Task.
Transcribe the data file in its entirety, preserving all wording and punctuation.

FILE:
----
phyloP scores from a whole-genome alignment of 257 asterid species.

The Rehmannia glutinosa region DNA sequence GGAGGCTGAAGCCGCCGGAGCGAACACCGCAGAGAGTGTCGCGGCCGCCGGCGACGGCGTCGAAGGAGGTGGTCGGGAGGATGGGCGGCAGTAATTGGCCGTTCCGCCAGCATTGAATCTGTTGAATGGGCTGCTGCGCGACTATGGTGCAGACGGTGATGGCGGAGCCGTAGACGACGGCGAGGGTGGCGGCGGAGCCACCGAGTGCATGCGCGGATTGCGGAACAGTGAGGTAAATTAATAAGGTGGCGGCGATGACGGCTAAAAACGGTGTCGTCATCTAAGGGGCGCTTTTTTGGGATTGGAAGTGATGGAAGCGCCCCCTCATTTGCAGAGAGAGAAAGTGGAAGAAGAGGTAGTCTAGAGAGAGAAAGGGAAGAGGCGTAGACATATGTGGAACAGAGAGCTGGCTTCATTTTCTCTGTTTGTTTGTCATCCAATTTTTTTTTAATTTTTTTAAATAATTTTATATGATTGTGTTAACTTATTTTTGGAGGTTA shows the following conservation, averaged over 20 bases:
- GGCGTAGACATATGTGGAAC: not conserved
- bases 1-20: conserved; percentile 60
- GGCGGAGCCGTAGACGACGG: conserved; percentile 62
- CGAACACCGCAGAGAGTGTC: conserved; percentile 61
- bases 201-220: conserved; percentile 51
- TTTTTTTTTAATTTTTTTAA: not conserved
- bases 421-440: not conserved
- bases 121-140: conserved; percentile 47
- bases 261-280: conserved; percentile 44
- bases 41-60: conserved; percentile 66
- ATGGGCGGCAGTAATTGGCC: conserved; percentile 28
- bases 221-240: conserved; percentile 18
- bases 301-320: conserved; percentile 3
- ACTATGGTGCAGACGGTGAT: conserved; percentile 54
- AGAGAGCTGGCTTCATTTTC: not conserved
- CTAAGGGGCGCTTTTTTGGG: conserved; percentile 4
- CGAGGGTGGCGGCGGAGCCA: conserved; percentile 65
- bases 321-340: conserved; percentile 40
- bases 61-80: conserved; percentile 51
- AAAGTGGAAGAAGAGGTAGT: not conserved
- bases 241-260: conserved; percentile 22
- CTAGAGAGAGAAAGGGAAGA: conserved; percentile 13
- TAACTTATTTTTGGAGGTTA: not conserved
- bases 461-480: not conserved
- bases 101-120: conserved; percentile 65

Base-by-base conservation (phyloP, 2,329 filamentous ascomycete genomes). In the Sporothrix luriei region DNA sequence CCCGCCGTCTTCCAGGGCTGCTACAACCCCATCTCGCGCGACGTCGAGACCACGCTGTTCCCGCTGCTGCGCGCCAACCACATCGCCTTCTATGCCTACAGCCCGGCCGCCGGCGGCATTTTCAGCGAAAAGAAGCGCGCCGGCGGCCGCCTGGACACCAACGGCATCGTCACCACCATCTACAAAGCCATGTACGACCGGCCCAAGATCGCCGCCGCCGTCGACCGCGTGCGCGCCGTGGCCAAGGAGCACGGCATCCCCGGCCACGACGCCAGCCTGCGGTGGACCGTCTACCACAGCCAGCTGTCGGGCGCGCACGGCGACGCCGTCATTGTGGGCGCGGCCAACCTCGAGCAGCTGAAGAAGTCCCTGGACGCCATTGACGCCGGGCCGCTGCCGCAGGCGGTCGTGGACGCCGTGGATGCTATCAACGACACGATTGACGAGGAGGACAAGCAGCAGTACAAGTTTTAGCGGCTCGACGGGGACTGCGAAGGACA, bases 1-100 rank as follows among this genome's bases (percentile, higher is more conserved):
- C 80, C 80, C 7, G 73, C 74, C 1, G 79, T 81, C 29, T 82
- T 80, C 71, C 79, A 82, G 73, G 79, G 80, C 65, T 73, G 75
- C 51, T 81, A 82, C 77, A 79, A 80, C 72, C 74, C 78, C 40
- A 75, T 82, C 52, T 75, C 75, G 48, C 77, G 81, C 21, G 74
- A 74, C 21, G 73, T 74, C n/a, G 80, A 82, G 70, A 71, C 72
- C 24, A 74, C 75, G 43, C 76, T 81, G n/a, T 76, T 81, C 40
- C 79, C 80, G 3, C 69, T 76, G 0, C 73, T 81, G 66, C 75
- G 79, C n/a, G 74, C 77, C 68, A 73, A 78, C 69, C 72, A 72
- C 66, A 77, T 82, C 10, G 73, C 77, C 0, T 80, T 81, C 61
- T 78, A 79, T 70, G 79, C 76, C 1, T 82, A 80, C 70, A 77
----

phyloP scores from a whole-genome alignment of 257 asterid species.

The Rehmannia glutinosa region DNA sequence GGAGGCTGAAGCCGCCGGAGCGAACACCGCAGAGAGTGTCGCGGCCGCCGGCGACGGCGTCGAAGGAGGTGGTCGGGAGGATGGGCGGCAGTAATTGGCCGTTCCGCCAGCATTGAATCTGTTGAATGGGCTGCTGCGCGACTATGGTGCAGACGGTGATGGCGGAGCCGTAGACGACGGCGAGGGTGGCGGCGGAGCCACCGAGTGCATGCGCGGATTGCGGAACAGTGAGGTAAATTAATAAGGTGGCGGCGATGACGGCTAAAAACGGTGTCGTCATCTAAGGGGCGCTTTTTTGGGATTGGAAGTGATGGAAGCGCCCCCTCATTTGCAGAGAGAGAAAGTGGAAGAAGAGGTAGTCTAGAGAGAGAAAGGGAAGAGGCGTAGACATATGTGGAACAGAGAGCTGGCTTCATTTTCTCTGTTTGTTTGTCATCCAATTTTTTTTTAATTTTTTTAAATAATTTTATATGATTGTGTTAACTTATTTTTGGAGGTTA shows the following conservation, averaged over 20 bases:
- GGCGTAGACATATGTGGAAC: not conserved
- bases 1-20: conserved; percentile 60
- GGCGGAGCCGTAGACGACGG: conserved; percentile 62
- CGAACACCGCAGAGAGTGTC: conserved; percentile 61
- bases 201-220: conserved; percentile 51
- TTTTTTTTTAATTTTTTTAA: not conserved
- bases 421-440: not conserved
- bases 121-140: conserved; percentile 47
- bases 261-280: conserved; percentile 44
- bases 41-60: conserved; percentile 66
- ATGGGCGGCAGTAATTGGCC: conserved; percentile 28
- bases 221-240: conserved; percentile 18
- bases 301-320: conserved; percentile 3
- ACTATGGTGCAGACGGTGAT: conserved; percentile 54
- AGAGAGCTGGCTTCATTTTC: not conserved
- CTAAGGGGCGCTTTTTTGGG: conserved; percentile 4
- CGAGGGTGGCGGCGGAGCCA: conserved; percentile 65
- bases 321-340: conserved; percentile 40
- bases 61-80: conserved; percentile 51
- AAAGTGGAAGAAGAGGTAGT: not conserved
- bases 241-260: conserved; percentile 22
- CTAGAGAGAGAAAGGGAAGA: conserved; percentile 13
- TAACTTATTTTTGGAGGTTA: not conserved
- bases 461-480: not conserved
- bases 101-120: conserved; percentile 65

Base-by-base conservation (phyloP, 2,329 filamentous ascomycete genomes). In the Sporothrix luriei region DNA sequence CCCGCCGTCTTCCAGGGCTGCTACAACCCCATCTCGCGCGACGTCGAGACCACGCTGTTCCCGCTGCTGCGCGCCAACCACATCGCCTTCTATGCCTACAGCCCGGCCGCCGGCGGCATTTTCAGCGAAAAGAAGCGCGCCGGCGGCCGCCTGGACACCAACGGCATCGTCACCACCATCTACAAAGCCATGTACGACCGGCCCAAGATCGCCGCCGCCGTCGACCGCGTGCGCGCCGTGGCCAAGGAGCACGGCATCCCCGGCCACGACGCCAGCCTGCGGTGGACCGTCTACCACAGCCAGCTGTCGGGCGCGCACGGCGACGCCGTCATTGTGGGCGCGGCCAACCTCGAGCAGCTGAAGAAGTCCCTGGACGCCATTGACGCCGGGCCGCTGCCGCAGGCGGTCGTGGACGCCGTGGATGCTATCAACGACACGATTGACGAGGAGGACAAGCAGCAGTACAAGTTTTAGCGGCTCGACGGGGACTGCGAAGGACA, bases 1-100 rank as follows among this genome's bases (percentile, higher is more conserved):
- C 80, C 80, C 7, G 73, C 74, C 1, G 79, T 81, C 29, T 82
- T 80, C 71, C 79, A 82, G 73, G 79, G 80, C 65, T 73, G 75
- C 51, T 81, A 82, C 77, A 79, A 80, C 72, C 74, C 78, C 40
- A 75, T 82, C 52, T 75, C 75, G 48, C 77, G 81, C 21, G 74
- A 74, C 21, G 73, T 74, C n/a, G 80, A 82, G 70, A 71, C 72
- C 24, A 74, C 75, G 43, C 76, T 81, G n/a, T 76, T 81, C 40
- C 79, C 80, G 3, C 69, T 76, G 0, C 73, T 81, G 66, C 75
- G 79, C n/a, G 74, C 77, C 68, A 73, A 78, C 69, C 72, A 72
- C 66, A 77, T 82, C 10, G 73, C 77, C 0, T 80, T 81, C 61
- T 78, A 79, T 70, G 79, C 76, C 1, T 82, A 80, C 70, A 77